MIA Assessment - Day 1- Personal Climbing
As it is now "Assessment Season" I thought I'd drag out a few articles I wrote about what to expect on Assessment. It became apparent that a few people I had spoken to over the next couple of years really didn't know what to expect on Assessment week. This is mainly due to the fact that quite a few people work in isolation as they are not 'in the industry' and don't get the chance to speak to Actual MIA's that much.
Below is MY take on what to expect. It is not a 'do this and you'll pass' guide - I'm afraid there are no easy ways to an MIA. It's more of a 'this is a logistical view on the five days'.
I Deferred the Teaching day first time round by making a bad judgement call and then pulled myself back into gear and flew through nav day with ease. I thought I'd pass on some of my day by day experience of my assessment to give those who have not had the pleasure some idea of what is going to happen. I'll do it day by day in separate posts. Here's Day 1.
Personal Climbing Day:
Thought by many to be the easy day; just go out and climb a VS 4c and go home for tea and cake. It's not like that at all. I think the best way to describe the day is a guiding day with 2 competent clients - you're the guide (note the small 'g'). If the weather's bad then you'll probably be at Tremadog. It would be an advantage to know the VS's from Yogi to Merlin through to One step in the clouds really well, however as long as you are operating at VS on a wet day it should not matter. This is not the time to be flicking through guidebooks trying to find the start of the route. You may get the choice of what to lead but that choice will be limited to wherever the assessor decides to go.
First decision of the day will be whether to climb in series or parallel. The choice is yours but you need to be able to explain your reasons. Climb your route with style and grace. On my assessment the best candidate amongst the 6 of us (the best by far) could only lead VS. The first day was the day he was most worried about! You don't have to be a rock jock but climb the route as you would normally climb it and place the pro you normally would. Don't #uck about trying to force a hex in when you know a cam would be better. The two people on the end of the rope are competent climbers, no one is playing games today.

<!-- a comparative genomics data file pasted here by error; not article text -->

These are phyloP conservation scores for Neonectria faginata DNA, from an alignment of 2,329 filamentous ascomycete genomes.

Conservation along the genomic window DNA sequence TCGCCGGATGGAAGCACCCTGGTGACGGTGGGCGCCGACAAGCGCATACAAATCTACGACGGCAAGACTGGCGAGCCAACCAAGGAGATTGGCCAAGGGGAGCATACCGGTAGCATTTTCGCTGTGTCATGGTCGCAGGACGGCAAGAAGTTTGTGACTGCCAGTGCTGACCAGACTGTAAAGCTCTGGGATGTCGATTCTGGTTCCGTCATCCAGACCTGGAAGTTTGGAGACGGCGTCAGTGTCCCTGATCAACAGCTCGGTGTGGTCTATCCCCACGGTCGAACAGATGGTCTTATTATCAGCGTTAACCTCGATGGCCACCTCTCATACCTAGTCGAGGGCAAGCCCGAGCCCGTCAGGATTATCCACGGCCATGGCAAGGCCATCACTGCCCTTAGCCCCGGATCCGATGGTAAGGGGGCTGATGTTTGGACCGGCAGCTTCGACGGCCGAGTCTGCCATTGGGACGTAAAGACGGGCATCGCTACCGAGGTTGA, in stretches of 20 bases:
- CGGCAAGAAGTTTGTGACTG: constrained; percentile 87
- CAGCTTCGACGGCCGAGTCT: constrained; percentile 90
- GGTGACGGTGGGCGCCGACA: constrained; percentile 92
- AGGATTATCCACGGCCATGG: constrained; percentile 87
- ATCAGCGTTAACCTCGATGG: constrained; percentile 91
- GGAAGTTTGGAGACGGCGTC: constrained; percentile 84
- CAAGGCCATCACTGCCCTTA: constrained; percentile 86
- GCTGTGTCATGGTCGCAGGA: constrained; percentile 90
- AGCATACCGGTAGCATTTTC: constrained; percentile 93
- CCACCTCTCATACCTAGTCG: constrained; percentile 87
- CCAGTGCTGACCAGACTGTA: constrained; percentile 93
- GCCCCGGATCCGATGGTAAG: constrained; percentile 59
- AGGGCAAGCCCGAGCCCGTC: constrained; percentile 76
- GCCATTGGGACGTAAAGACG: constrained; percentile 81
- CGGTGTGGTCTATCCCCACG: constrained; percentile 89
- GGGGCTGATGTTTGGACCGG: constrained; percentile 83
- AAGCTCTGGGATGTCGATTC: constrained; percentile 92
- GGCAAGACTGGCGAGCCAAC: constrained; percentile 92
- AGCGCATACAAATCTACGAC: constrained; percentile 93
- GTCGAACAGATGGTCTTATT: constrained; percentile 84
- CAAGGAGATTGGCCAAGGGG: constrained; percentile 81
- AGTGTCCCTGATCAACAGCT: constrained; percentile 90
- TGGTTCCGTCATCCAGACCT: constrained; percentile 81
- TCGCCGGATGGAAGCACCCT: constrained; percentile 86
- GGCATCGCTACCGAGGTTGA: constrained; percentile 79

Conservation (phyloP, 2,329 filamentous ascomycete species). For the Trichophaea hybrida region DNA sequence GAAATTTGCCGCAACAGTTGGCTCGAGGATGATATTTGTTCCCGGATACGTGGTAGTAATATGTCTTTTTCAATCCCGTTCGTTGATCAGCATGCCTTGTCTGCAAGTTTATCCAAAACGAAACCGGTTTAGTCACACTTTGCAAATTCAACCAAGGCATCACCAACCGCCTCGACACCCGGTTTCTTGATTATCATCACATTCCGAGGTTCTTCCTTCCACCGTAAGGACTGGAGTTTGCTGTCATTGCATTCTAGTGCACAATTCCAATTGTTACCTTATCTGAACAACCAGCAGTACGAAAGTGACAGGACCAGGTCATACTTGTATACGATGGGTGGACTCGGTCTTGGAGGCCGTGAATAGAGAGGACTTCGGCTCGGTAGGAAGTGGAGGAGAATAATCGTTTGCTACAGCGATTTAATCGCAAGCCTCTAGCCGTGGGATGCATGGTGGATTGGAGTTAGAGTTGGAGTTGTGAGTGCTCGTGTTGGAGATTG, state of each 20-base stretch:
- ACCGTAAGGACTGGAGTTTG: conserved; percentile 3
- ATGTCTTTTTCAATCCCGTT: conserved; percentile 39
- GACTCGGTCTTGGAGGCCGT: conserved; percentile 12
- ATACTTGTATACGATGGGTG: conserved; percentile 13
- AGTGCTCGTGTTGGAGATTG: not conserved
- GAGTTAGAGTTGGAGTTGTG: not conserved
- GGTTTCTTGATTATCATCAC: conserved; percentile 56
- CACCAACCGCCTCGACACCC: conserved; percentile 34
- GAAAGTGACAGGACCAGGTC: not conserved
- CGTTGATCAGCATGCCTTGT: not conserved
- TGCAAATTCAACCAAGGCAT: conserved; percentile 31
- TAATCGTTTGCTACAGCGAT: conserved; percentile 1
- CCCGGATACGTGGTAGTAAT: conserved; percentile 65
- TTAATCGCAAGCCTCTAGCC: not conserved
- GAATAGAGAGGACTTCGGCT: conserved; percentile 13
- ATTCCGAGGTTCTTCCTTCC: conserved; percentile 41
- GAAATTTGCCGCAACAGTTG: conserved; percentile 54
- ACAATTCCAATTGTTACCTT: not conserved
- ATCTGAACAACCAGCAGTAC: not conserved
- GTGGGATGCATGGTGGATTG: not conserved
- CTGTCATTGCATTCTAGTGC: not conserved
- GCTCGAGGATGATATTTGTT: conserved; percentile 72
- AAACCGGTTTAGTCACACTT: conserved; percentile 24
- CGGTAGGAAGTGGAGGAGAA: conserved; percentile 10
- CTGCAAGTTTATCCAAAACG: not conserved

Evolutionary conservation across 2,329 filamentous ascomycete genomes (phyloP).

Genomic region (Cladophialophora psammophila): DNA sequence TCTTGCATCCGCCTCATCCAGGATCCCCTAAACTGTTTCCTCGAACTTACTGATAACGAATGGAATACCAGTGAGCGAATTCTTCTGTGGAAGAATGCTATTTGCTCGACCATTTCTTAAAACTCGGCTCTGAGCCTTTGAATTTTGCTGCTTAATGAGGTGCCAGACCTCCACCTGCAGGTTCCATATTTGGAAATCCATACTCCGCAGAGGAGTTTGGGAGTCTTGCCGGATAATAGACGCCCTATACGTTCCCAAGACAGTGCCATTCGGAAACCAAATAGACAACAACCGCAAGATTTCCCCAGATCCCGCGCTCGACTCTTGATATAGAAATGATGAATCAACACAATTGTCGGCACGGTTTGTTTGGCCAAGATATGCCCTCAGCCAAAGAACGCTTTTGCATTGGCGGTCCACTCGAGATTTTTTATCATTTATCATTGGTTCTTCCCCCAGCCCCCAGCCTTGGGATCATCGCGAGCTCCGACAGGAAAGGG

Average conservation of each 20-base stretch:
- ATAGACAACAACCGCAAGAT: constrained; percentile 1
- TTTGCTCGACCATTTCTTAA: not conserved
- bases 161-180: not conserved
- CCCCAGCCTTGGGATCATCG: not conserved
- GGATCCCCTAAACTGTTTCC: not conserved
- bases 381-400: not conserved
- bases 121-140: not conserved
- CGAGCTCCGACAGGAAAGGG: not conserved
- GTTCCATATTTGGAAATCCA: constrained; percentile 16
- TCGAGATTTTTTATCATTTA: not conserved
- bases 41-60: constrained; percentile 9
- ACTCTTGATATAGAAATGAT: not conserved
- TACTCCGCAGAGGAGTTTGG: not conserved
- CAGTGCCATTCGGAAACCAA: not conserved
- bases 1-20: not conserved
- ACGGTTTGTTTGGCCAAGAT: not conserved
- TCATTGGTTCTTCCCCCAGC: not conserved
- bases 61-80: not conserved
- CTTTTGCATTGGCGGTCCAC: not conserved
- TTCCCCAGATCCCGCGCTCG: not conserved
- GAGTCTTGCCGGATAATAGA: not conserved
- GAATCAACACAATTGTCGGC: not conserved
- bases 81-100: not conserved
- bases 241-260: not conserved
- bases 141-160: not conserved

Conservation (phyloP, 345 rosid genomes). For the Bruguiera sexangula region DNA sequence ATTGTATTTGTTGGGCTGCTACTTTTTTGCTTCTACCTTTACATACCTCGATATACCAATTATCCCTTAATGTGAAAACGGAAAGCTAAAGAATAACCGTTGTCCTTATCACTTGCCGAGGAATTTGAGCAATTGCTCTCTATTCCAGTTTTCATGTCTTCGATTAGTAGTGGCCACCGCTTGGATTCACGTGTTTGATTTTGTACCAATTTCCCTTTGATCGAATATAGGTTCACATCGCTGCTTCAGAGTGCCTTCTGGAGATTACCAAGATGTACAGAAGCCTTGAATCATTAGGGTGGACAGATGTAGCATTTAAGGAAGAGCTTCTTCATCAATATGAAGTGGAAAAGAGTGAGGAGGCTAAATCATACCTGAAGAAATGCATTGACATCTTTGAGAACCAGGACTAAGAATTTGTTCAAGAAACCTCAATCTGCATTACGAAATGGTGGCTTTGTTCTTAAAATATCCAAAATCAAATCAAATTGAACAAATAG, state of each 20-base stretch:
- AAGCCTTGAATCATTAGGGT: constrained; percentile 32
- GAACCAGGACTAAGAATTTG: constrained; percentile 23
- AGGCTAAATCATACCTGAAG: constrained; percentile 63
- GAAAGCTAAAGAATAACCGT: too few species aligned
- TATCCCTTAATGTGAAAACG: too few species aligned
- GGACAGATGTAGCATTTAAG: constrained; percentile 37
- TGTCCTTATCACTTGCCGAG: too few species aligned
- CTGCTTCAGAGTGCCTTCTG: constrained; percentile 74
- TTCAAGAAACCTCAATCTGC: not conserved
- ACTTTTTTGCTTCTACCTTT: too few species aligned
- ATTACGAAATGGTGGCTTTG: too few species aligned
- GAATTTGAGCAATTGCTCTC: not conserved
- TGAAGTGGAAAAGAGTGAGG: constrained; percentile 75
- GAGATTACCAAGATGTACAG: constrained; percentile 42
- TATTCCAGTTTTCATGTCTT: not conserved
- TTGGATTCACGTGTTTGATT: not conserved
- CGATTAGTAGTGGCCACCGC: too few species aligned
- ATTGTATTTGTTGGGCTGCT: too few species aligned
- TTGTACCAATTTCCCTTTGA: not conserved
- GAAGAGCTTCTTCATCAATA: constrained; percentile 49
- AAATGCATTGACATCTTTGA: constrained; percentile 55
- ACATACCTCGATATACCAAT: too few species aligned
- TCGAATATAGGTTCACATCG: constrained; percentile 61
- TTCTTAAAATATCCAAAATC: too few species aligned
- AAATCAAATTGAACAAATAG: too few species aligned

You will probably lead the whole route so rig the belay so that you are climbing again. Rig your belay so that you can see the others. The assessor whats to see your stance and rope management skills. The assessor will come up first. You will need to belay really fast as your assessor will be moving quick , don't allow them to 'climb into slack' - that was my only 'bad' of the day. Don't forget your climbing calls, make them loud and clear and at the right times. Don't shout "climb when ready" if you are not.
The assessor will come up to your belay and then immediately pretty much ignore you. This takes a bit of getting used to, it's not personal it's just that they have other things to do... First thing they will do is look at your belay with a fine tooth comb. They will check every placement. Woe betide you if you have a single dodgy piece. No excuses. Remember this is the only day that you can fail out right and not be allowed onto days 2-5!
If they like it they will clip into it, try and have spare carabina's set up and ready for them. I found the assessors very nice but very professional, not so much of the friendly banter/piss taking as on the training. Remain professional yourself, they are your clients so look after them and KEEP THEM AND YOU SAFE.
Bring up the other candidate and clip them to the belay. Make sure your rope management is good and that your ropes are on top and the ropes are flaked. The other two will do that for you if you ask. When you get to the top you may be asked to prepare a descent.
They'll probably be wanting an abseil.
You have a choice. Stacked, standard retrievable or a releasable. Each has advantages and disadvantages. Know them and chose the right one for the situation. The other candidate will climb next so the pressure is off a little but it's not over yet.
You will probably have to do another pitch at least. If you have not climbed in parallel yet then you will on this pitch. Have a good knowledge of the reasons for and against. You will need a guide plate. Belay using a method that suits you. I prefer to pull on each rope individually and my Assessor agreed with that. Know how to release a loaded guide plate and be prepared to show how to do this or at least explain how you do it.
Top out, ab off and go home for a well earned rest. You many want to go into the training wall tonight to practice your rescue skills because tomorrow is problem solving day. PYB were happy for us to do this, just go to the front desk and organise it. Don't worry about going to bed early because you won't get any sleep...
KEY THING FOR THE DAY IS TO KEEP YOURSELF AND OTHERS SAFE AT ALL TIMES. Try and get your VS 4c pitch done today, even if it is driving rain just get on it and get it done.